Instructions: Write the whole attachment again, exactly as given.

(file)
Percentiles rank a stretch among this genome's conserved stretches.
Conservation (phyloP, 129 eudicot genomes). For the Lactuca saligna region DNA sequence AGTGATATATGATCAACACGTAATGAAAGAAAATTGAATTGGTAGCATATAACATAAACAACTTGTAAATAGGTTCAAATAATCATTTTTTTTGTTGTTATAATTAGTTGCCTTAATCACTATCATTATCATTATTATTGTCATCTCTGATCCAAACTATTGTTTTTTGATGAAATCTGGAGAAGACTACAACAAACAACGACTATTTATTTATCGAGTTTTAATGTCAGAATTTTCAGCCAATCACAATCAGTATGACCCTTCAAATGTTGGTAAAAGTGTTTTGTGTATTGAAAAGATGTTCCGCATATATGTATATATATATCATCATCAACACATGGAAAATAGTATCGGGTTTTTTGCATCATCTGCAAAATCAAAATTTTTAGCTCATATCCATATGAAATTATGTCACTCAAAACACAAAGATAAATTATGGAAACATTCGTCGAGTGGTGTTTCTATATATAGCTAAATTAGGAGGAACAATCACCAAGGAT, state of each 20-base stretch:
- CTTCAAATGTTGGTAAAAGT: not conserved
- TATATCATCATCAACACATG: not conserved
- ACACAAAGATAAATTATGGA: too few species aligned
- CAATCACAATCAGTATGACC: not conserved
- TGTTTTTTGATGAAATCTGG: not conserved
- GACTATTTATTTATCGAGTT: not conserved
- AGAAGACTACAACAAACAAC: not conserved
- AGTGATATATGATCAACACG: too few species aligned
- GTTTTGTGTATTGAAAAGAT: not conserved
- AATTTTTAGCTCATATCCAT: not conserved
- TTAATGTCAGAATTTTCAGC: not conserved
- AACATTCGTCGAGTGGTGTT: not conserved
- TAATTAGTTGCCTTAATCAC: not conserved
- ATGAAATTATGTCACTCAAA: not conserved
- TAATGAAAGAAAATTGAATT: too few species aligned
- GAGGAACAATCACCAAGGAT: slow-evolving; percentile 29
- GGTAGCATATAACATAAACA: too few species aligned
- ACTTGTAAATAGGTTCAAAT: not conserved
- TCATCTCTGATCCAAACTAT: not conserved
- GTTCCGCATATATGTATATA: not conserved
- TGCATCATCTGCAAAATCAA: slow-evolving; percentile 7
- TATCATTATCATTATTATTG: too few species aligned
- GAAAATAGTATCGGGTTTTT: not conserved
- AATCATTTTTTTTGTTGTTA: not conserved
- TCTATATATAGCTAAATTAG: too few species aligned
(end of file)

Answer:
Percentiles rank a stretch among this genome's conserved stretches.
Conservation (phyloP, 129 eudicot genomes). For the Lactuca saligna region DNA sequence AGTGATATATGATCAACACGTAATGAAAGAAAATTGAATTGGTAGCATATAACATAAACAACTTGTAAATAGGTTCAAATAATCATTTTTTTTGTTGTTATAATTAGTTGCCTTAATCACTATCATTATCATTATTATTGTCATCTCTGATCCAAACTATTGTTTTTTGATGAAATCTGGAGAAGACTACAACAAACAACGACTATTTATTTATCGAGTTTTAATGTCAGAATTTTCAGCCAATCACAATCAGTATGACCCTTCAAATGTTGGTAAAAGTGTTTTGTGTATTGAAAAGATGTTCCGCATATATGTATATATATATCATCATCAACACATGGAAAATAGTATCGGGTTTTTTGCATCATCTGCAAAATCAAAATTTTTAGCTCATATCCATATGAAATTATGTCACTCAAAACACAAAGATAAATTATGGAAACATTCGTCGAGTGGTGTTTCTATATATAGCTAAATTAGGAGGAACAATCACCAAGGAT, state of each 20-base stretch:
- CTTCAAATGTTGGTAAAAGT: not conserved
- TATATCATCATCAACACATG: not conserved
- ACACAAAGATAAATTATGGA: too few species aligned
- CAATCACAATCAGTATGACC: not conserved
- TGTTTTTTGATGAAATCTGG: not conserved
- GACTATTTATTTATCGAGTT: not conserved
- AGAAGACTACAACAAACAAC: not conserved
- AGTGATATATGATCAACACG: too few species aligned
- GTTTTGTGTATTGAAAAGAT: not conserved
- AATTTTTAGCTCATATCCAT: not conserved
- TTAATGTCAGAATTTTCAGC: not conserved
- AACATTCGTCGAGTGGTGTT: not conserved
- TAATTAGTTGCCTTAATCAC: not conserved
- ATGAAATTATGTCACTCAAA: not conserved
- TAATGAAAGAAAATTGAATT: too few species aligned
- GAGGAACAATCACCAAGGAT: slow-evolving; percentile 29
- GGTAGCATATAACATAAACA: too few species aligned
- ACTTGTAAATAGGTTCAAAT: not conserved
- TCATCTCTGATCCAAACTAT: not conserved
- GTTCCGCATATATGTATATA: not conserved
- TGCATCATCTGCAAAATCAA: slow-evolving; percentile 7
- TATCATTATCATTATTATTG: too few species aligned
- GAAAATAGTATCGGGTTTTT: not conserved
- AATCATTTTTTTTGTTGTTA: not conserved
- TCTATATATAGCTAAATTAG: too few species aligned